Adobe photo/video editing software has long relied on the help of Sensei AI machine intelligence, and now the company is introducing the next generation of AI features – Firefly generative models that create fonts, images, audio, video and 3D models.
“Generative AI is the next step in the evolution of creativity and productivity, making artist-computer interactions more natural, intuitive and powerful,” said David Wadwani, president of Adobe Digital Media Business.
Firefly is multi-modal and can create audio, video, illustrations and 3D models from text prompts. The first model available now and can only generate images and fonts for nowis trained on “hundreds of millions” of images from the Adobe Stock Photo Catalog and other public domain materials, which virtually guarantees that its use will not lead to litigation (as in the case of StableDiffusion and Getty).
The system interface has a chat window for text prompts with a selection of generated fragments. As soon as the user enters the text, the system will show about a dozen initial sentences. Then you can change the styles and effects of the image or edit the hint until the system gives you what you need.
The quality of the resulting images is almost photorealistic, although hands are not visible in the demonstrations, so it was not possible to count the number of fingers on the hands, and this is a problem that users of other generative neural networks often encountered.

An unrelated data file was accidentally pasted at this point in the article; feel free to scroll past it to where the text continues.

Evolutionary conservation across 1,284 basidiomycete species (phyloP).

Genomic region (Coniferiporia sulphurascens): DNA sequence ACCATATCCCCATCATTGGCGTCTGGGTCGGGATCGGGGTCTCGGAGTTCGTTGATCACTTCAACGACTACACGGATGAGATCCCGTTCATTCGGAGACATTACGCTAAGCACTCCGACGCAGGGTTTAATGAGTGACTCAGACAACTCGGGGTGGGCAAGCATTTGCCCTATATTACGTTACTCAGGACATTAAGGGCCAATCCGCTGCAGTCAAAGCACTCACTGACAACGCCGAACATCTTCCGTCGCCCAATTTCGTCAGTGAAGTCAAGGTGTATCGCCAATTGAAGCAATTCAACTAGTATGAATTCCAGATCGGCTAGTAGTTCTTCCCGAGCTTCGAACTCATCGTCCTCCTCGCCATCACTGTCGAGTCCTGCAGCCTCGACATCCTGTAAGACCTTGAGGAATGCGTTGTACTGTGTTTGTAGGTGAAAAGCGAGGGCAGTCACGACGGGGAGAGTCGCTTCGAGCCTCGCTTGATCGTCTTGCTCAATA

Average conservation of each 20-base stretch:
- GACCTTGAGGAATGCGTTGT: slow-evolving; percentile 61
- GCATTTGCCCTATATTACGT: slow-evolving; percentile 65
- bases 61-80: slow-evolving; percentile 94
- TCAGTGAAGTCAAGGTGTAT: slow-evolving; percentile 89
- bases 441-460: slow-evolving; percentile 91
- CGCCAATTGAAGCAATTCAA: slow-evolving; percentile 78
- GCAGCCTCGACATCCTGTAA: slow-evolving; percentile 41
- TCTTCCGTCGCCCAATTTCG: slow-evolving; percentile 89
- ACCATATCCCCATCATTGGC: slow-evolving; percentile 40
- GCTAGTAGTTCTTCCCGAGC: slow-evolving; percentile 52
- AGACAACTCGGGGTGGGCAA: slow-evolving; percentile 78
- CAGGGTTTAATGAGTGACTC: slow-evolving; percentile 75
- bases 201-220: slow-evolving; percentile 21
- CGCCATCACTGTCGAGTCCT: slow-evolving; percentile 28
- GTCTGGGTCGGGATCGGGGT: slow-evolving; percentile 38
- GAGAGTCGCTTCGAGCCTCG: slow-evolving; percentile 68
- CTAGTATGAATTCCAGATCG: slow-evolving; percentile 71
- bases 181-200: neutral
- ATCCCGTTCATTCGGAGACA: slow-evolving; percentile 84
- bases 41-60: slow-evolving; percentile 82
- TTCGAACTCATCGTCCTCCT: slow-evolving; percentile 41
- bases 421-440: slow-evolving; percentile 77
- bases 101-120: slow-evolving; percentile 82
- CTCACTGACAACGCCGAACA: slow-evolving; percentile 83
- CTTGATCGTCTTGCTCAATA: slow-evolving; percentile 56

Adobe is considering introducing the ability to add custom portfolios to the model training database, which will allow artists to replicate the product with their own style.
Another feature of the first Firefly model is the creation of customized font effects and the generation of wireframe logos based on scanned drawings and sketches. This is all very cool, but has the potential to put a lot of digital artists out of work if their products are misused. The Adobe Content Authenticity Initiative (CAI) aims to prevent this.
CAI is an attempt to set the rules in a new industry. The proposed working standards govern ethical behavior and transparency in the AI learning process. For example, CAI will create a “do not exercise” tag, which works much the same as the robots.txt exclusion standard. Currently, about 900 organizations around the world, “including media and technology companies, non-governmental and academic organizations” have signed up to the plan.
True, Adobe customers will have to face another headache: figuring out if they really own the rights to the illustrations created by Firefly. In the US, the status of artificial intelligence copyright is not very clearly defined. The Copyright Office so far states that copyright protection “depends on the circumstances” – including “how the AI tool works and how it was used to create the final work.”